Derby College offers a range of high-quality teacher training programmes in partnership with the University of Derby. Its teacher training provision was graded 'outstanding' by a recent Ofsted inspection (December 2015). Last year, 60% of our trainees exited as outstanding practitioners. Employment data is very positive and most trainees secure relevant teaching jobs or enhance their teaching role in the sector. More than one-third of our cohort (around 60 trainees per year) are teaching in the school sector.
Building on this success, Derby College is offering a new and innovative route to qualifying as a teacher in the Post-14 sector. It is a supportive and rigorous Higher Apprenticeship route. You will earn as you learn and enjoy significant opportunity to develop your professional practice in classroom settings.
What are the benefits for employers?
The apprentice teacher route to full qualification offers an expansive and rigorous work-based route to developing and qualifying teachers in the Learning and Skills Sector, which includes post-14 education (Key Stage 4 in schools). It contributes to succession planning and may alleviate recruitment issues in shortage subjects
For schools and organisations required to pay the Apprenticeship Levy from May 2017, it offers a return on that Levy and supports organisations to meet the Government target of employing apprentices.
In order to evidence the Apprenticeship Standards and become an outstanding teacher who has a positive impact on learners in the sector, you will work towards a set of qualifications. If you haven’t already got the following qualifications, you are required to achieve:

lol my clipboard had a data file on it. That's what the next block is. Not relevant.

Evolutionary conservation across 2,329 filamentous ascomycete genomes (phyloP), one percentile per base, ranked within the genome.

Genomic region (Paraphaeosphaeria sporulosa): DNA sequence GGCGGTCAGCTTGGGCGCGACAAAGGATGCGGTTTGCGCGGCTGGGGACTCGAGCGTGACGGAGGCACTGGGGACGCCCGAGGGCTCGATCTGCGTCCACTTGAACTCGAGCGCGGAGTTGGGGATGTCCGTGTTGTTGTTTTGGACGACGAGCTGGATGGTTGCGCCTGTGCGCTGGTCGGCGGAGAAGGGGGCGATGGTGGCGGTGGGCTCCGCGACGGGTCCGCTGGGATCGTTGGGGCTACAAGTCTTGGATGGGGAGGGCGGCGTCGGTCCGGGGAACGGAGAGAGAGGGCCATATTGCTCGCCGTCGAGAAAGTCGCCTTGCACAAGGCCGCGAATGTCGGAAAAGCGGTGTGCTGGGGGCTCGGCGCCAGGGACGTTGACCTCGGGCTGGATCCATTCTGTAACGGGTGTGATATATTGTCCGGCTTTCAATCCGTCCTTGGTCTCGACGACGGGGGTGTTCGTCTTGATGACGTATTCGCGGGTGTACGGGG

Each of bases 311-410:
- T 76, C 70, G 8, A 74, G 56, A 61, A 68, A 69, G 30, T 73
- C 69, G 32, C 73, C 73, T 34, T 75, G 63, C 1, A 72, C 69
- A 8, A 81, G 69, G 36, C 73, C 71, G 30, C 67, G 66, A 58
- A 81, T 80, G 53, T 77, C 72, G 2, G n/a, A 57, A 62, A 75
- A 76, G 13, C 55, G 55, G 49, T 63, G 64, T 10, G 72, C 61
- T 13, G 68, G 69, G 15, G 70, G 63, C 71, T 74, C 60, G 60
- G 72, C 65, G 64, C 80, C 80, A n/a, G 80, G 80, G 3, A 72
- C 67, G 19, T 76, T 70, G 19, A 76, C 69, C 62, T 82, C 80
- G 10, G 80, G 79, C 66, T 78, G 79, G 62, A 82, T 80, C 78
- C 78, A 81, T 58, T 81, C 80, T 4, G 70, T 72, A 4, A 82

You will have a study day to work in your curriculum team and to attend College to work towards qualifications, meet with your personal tutor and plan your own professional development/prepare for end-point assessment.
The apprentice teacher will be assessed using varied methods, including assignments, collaborative presentations, poster presentations and reflections. Alongside this, there will be a minimum of eight observations of practice conducted by our expert tutors in the Teacher Training Academy or your workplace mentor.
You will also have an end assessment, consisting of a variety of written tasks, professional discussion and observation. This is conducted by an independent end-point assessment centre. Assessment is robust, meaningful and developmental.
Former animal welfare degree student Elizabeth Spinks says Derby College has given her the opportunity to expand her career into teaching. Elizabeth, 26, used her qualification from the University of the West of England in a number of roles – educating animal lovers about cat care – but she felt she needed a more challenging job.
She answered a Derby College advertisement and landed a part-time teaching position which led to a full time post at Broomfield Hall. Elizabeth, from Mapperley, Nottinghamshire, teaches practical and theory in the care of small animals including rabbits, guinea pigs and alpacas. Describing her job as half assessor-trainer/half lecturer, Elizabeth mainly teaches school leavers.
As part of her role she studied part-time after work in Education and Training at Levels 3 and 4 at the Roundhouse in Derby. She praised the motivational and mentoring skills of the lecturers and said the classes were always "relatable" to the workplace. Now Elizabeth is taking her PGCE teaching qualification, while covering for a lecturer on maternity leave. Her aim is to "keep improving" and possibly to progress to become a full-time lecturer.
The lecturers were really good. They kept me really interested, especially after teaching full-time all day, and then going in during the evening: I imagine it’s quite hard work to motivate people.
I found it very good, and really interesting and it definitely increased my confidence a lot for teaching. All the modules were relatable and all the activities were really well planned.